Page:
WASHINGTON — Sen. Harry Reid today revived legislation to provide full benefits to disabled veterans who must forfeit a portion of their retirement pay to collect disability.
Since 2000, Reid has introduced bills to address the federal policy of concurrent receipt, which requires a veteran’s retirement pay to be reduced by the amount of his or her VA disability compensation.
Most years Congress has chipped away at the policy, restoring portions of the benefits for some disabled veterans.
“It is simply absurd to deny disabled veterans every dollar they deserve,” Reid, D-Nev., said in a statement. “Being compensated for disability and for years of good service are completely separate, and one must not be held against the other. We must keep the promise we make to every veteran by ensuring they receive all the benefits they earn.”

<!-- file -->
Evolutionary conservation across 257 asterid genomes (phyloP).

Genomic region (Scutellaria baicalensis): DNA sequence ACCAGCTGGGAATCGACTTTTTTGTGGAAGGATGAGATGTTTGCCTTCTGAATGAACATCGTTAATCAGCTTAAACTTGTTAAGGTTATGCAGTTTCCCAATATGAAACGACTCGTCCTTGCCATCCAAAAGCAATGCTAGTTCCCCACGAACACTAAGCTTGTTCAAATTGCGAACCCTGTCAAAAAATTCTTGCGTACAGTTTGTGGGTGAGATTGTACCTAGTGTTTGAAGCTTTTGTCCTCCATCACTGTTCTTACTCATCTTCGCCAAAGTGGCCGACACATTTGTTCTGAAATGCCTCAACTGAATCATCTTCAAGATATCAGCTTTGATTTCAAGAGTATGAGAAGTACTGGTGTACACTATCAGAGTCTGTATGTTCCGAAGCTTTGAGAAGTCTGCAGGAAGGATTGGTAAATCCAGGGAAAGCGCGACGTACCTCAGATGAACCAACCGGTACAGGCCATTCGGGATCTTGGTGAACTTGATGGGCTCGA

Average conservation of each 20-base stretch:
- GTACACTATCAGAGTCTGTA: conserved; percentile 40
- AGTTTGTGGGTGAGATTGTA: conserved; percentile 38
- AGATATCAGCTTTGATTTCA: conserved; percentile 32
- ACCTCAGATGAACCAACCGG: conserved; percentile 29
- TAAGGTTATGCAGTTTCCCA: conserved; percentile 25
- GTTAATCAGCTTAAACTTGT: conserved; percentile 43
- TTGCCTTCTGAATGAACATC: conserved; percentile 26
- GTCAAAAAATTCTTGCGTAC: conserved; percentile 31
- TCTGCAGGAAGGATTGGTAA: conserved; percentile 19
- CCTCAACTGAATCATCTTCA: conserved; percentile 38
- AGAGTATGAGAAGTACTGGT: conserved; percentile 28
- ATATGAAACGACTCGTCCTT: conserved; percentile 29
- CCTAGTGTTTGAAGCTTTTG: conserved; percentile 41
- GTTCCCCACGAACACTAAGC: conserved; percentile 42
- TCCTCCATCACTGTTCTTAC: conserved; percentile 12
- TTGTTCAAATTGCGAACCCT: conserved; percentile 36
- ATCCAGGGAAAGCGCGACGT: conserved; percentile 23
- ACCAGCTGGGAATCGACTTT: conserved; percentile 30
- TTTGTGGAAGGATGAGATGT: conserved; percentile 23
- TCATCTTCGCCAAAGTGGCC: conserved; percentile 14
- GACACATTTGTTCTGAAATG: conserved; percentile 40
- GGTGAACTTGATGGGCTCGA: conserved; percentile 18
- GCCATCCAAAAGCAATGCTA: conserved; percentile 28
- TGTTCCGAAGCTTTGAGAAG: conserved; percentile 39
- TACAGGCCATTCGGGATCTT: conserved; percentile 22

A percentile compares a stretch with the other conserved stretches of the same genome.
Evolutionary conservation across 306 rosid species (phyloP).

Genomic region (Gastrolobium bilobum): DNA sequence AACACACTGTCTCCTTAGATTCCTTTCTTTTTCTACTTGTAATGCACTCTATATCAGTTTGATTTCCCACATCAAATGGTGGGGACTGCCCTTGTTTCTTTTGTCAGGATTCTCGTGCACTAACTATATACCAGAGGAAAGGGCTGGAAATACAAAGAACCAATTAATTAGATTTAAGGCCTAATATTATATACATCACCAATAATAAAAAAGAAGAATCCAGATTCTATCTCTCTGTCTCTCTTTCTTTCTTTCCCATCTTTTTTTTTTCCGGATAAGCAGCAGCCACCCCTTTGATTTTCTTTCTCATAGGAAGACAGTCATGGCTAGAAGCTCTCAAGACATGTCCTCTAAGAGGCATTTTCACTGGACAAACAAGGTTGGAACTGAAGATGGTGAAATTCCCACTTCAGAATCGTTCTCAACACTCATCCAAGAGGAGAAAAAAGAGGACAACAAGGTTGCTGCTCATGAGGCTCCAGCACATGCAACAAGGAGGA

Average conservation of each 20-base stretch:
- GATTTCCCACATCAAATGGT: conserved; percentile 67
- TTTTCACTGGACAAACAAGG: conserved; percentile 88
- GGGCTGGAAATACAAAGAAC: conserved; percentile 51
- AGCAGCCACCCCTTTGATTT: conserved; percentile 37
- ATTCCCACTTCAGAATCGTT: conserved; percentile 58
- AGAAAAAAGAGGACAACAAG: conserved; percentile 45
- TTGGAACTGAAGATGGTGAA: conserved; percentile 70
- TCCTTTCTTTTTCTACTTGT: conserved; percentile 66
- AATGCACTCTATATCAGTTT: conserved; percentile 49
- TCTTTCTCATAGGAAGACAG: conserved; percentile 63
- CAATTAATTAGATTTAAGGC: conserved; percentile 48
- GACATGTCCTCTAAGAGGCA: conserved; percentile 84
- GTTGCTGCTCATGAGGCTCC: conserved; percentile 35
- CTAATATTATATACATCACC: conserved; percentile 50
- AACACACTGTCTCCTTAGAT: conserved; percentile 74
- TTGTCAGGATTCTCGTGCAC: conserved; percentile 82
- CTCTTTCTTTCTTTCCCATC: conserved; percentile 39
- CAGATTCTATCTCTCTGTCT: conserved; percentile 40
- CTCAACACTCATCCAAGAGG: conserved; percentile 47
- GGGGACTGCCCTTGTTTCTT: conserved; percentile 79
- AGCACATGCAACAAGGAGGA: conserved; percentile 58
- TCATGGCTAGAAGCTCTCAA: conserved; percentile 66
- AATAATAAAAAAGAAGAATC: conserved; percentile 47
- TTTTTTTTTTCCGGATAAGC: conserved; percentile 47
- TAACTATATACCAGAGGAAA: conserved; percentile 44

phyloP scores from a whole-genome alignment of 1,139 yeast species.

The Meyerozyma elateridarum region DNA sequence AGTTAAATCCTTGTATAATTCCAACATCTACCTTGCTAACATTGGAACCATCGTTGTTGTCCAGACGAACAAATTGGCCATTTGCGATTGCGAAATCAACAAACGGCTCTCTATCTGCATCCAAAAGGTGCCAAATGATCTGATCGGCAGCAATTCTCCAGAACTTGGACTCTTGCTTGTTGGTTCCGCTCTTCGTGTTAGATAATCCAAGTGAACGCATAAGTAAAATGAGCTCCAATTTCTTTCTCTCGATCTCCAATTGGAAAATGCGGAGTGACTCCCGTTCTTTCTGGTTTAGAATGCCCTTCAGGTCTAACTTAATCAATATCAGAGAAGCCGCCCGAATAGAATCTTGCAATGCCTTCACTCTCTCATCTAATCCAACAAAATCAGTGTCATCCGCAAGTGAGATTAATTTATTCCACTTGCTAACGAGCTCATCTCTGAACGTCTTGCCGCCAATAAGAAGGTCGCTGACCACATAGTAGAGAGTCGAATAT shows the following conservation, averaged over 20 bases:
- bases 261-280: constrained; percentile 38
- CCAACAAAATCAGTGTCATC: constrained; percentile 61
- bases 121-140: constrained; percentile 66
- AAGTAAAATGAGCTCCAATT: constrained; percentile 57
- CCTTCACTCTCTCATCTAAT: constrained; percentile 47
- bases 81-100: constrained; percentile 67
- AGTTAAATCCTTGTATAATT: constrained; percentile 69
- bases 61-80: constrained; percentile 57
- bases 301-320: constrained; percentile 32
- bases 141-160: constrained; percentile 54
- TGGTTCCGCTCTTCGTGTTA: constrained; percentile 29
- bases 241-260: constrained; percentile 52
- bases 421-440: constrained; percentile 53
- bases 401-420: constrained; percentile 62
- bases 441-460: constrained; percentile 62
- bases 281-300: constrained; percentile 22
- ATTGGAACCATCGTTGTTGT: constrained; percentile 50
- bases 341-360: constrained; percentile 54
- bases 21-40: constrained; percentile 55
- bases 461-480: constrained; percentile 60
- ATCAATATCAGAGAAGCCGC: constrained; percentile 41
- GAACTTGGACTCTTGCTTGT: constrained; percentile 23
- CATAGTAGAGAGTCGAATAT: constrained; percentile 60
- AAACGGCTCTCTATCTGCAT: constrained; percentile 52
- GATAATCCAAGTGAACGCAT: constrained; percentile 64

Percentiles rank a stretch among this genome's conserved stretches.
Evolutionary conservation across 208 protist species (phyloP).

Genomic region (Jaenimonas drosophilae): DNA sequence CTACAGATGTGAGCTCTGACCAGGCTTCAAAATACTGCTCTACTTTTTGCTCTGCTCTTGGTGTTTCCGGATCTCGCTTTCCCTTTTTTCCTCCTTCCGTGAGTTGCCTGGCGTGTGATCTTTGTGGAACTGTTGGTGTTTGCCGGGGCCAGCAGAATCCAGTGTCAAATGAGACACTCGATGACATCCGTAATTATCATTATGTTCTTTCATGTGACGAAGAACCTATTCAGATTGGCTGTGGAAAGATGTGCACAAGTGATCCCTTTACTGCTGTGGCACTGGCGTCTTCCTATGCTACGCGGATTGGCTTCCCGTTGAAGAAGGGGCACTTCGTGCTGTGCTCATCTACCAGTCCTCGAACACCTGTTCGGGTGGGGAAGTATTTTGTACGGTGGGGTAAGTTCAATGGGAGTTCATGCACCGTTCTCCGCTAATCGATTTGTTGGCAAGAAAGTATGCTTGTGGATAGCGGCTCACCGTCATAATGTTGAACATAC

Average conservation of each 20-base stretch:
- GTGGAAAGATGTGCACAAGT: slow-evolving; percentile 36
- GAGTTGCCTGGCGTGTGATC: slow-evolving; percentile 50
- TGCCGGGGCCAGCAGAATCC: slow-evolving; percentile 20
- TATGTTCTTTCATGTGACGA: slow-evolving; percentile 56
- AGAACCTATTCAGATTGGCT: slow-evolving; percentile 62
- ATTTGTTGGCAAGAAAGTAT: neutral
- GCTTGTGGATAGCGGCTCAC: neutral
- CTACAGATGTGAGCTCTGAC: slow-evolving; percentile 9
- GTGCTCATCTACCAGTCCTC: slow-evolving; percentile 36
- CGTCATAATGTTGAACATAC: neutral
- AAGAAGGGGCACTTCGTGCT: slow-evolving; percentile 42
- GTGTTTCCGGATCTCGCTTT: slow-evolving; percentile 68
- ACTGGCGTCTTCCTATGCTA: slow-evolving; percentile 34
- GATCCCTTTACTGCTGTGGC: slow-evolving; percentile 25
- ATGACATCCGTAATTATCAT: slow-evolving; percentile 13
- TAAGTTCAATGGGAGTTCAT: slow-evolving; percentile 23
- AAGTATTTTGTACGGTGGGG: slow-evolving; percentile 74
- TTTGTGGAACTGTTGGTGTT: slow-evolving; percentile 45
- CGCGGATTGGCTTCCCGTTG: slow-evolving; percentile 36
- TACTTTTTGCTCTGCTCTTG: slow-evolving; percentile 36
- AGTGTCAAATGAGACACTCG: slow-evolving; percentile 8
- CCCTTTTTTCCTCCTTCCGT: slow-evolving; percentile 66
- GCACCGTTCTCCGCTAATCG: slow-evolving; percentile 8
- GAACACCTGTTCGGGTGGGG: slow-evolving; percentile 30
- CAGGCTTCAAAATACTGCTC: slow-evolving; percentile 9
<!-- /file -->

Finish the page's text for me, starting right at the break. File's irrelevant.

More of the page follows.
The 2010 budget unveiled by President Barack Obama last month promised to expand concurrent receipt benefits, but details have not been announced.
In 2003 Congress allowed veterans with at least a 50 percent disability rating to become eligible for full benefits over a 10-year phase-in period. In 2004 the phase-in was eliminated for veterans declared 100 percent disabled.
In 2005 veterans classified by the VA as “unemployable” were granted full benefits.
Reid’s latest legislation would declare all disabled veterans eligible for full disability and retirement payments.
Reid aides said they did not have information on hand on how much the legislation might cost. In 2003 the Government Accountability Office estimated that earlier versions of the bill could cost $46 billion over 10 years.